However, Facebook will have to go to court in a case brought back by the Federal Trade Commission (FTC), the US competition watchdog, against the alleged social media site for abuse of power. As the FTC’s allegations are now “very strong and detailed”, a judge has rejected Facebook’s request to be part of the meta to drop the case.
According to the judge, the FTC has now gathered enough facts to “make it credible that Facebook is using a monopoly”. In addition, according to the judge, the Monitoring Committee has adequately explained that Facebook not only occupied the monopoly position, but also “deliberately maintained it through anti-competitive behavior”.
According to the FTC, Facebook has had a monopoly on private social networking sites in the United States since 2011. The FTC also wants Facebook to be broken and WhatsApp, the social media site Instagram and messaging service, to be withdrawn in 2014. In doing so, Facebook violated the rules of competition, eliminating purchasing companies as competitors, according to the regulator.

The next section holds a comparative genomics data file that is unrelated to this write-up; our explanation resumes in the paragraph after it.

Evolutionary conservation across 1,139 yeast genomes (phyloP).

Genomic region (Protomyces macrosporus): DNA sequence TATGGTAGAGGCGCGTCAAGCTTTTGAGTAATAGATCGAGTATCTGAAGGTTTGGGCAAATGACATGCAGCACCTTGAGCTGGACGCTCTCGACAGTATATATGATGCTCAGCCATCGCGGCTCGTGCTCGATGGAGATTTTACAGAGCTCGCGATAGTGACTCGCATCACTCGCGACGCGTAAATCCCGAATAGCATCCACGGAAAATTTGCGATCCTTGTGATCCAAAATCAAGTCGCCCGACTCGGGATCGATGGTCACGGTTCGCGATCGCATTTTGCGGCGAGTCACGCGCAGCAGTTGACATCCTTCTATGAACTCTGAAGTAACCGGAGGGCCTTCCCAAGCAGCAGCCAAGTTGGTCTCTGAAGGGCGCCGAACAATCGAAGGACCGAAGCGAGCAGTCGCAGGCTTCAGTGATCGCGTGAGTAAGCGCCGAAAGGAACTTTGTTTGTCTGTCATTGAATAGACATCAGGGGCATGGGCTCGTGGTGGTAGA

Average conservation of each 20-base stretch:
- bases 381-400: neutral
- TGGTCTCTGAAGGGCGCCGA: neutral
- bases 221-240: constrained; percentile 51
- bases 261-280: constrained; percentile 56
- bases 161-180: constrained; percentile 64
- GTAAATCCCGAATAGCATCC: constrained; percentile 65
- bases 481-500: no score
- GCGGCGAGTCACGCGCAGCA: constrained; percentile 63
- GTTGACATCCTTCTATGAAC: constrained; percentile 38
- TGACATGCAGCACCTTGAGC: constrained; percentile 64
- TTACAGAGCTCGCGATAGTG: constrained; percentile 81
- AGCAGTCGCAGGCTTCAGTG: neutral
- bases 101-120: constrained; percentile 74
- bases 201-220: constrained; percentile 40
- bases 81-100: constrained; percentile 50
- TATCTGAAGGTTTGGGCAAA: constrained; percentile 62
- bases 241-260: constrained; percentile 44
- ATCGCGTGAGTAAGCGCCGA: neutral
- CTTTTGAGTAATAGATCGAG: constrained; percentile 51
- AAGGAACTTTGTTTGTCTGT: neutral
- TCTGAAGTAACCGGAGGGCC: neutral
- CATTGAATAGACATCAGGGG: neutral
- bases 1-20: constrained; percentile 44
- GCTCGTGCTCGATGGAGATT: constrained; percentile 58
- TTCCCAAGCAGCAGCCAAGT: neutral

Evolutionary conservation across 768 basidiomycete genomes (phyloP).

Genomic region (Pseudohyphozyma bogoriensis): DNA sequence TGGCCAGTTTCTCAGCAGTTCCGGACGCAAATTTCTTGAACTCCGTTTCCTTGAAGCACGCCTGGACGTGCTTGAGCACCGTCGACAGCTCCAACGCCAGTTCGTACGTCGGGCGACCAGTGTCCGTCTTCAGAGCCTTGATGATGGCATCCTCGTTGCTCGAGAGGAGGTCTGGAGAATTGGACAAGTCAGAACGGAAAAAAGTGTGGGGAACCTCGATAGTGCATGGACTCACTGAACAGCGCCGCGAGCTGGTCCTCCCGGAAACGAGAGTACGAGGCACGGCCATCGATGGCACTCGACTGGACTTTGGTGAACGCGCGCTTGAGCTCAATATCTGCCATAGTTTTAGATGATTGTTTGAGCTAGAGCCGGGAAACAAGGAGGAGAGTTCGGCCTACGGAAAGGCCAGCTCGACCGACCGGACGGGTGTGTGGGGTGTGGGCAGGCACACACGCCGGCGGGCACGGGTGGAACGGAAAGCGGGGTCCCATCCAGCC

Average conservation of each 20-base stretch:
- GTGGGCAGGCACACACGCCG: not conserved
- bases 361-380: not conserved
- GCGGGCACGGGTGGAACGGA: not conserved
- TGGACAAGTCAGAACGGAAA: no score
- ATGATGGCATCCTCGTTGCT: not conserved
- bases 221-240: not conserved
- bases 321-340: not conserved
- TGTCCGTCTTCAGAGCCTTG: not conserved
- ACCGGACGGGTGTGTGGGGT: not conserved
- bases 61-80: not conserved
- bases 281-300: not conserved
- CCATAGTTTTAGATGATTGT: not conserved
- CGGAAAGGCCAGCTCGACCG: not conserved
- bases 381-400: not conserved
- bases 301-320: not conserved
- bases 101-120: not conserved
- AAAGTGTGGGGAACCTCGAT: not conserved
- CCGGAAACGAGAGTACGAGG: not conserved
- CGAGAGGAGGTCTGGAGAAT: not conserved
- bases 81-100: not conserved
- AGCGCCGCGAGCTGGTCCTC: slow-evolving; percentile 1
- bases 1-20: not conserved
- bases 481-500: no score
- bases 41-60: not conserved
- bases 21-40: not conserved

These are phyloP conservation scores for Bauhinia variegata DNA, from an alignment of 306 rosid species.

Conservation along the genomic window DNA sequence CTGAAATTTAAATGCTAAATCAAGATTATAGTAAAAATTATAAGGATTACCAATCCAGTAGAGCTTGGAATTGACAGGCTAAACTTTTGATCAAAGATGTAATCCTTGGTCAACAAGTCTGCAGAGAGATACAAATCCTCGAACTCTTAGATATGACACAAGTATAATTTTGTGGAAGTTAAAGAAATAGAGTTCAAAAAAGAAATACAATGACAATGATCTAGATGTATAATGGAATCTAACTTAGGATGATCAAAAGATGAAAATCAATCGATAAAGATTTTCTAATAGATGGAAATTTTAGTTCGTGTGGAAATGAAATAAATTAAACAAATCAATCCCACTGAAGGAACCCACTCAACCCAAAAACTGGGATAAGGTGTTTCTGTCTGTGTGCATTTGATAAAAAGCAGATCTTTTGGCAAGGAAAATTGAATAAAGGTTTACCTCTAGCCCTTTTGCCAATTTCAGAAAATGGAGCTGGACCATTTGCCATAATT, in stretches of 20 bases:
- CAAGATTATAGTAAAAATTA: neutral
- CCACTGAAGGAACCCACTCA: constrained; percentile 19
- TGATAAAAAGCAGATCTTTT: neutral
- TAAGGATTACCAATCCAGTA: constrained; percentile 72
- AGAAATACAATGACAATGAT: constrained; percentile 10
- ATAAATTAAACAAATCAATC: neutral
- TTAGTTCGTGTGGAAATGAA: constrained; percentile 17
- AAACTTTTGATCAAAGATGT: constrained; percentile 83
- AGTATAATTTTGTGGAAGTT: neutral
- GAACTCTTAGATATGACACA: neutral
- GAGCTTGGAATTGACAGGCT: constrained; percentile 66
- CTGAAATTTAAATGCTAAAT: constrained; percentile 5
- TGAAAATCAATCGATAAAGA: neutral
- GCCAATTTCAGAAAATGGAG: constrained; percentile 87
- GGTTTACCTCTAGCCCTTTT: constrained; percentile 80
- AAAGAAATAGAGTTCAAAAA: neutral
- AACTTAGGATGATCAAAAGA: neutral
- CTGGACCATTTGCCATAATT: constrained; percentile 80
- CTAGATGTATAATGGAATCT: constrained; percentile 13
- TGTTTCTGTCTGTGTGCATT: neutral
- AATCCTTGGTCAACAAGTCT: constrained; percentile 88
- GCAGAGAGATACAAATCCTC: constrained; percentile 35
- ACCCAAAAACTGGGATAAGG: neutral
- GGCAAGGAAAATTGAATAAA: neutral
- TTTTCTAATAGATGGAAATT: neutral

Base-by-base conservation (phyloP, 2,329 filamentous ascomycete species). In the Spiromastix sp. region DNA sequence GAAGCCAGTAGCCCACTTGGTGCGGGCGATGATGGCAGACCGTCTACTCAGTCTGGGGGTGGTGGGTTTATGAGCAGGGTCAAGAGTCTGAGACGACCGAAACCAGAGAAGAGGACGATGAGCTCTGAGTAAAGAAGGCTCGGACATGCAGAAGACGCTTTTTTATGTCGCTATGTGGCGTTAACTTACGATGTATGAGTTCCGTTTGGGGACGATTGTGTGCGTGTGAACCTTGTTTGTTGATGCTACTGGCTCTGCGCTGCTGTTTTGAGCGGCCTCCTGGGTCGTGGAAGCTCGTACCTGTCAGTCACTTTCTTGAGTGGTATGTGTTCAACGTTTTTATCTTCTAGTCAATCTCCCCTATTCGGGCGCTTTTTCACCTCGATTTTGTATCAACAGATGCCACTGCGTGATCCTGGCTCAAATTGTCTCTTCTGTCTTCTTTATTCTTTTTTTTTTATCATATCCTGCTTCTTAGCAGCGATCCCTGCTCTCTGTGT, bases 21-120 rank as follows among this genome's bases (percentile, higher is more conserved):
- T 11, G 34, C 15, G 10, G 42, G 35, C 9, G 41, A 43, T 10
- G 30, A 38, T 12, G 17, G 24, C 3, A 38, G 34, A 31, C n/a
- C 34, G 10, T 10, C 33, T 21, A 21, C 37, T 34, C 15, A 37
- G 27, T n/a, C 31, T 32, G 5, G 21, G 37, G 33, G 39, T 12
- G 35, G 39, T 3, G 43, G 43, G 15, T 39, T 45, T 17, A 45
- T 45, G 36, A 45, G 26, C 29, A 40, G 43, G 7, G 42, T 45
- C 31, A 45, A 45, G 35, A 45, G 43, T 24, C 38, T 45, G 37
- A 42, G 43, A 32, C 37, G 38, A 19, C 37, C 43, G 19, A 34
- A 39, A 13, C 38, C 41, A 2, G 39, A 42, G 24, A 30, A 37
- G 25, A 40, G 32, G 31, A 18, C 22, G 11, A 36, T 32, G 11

The FTC’s case was initially dismissed by a judge due to insufficient evidence of cartel practices. The regulatory authority was given one month to bring further evidence. Facebook found that FDC President Lina Khan, appointed by President Joe Biden, was very biased, having previously published as a researcher about Facebook and served on a panel of delegates investigating a technology company.
CEO Mark Zuckerberg’s company has always opposed the allegations and believes there is no such thing as monopoly behavior.
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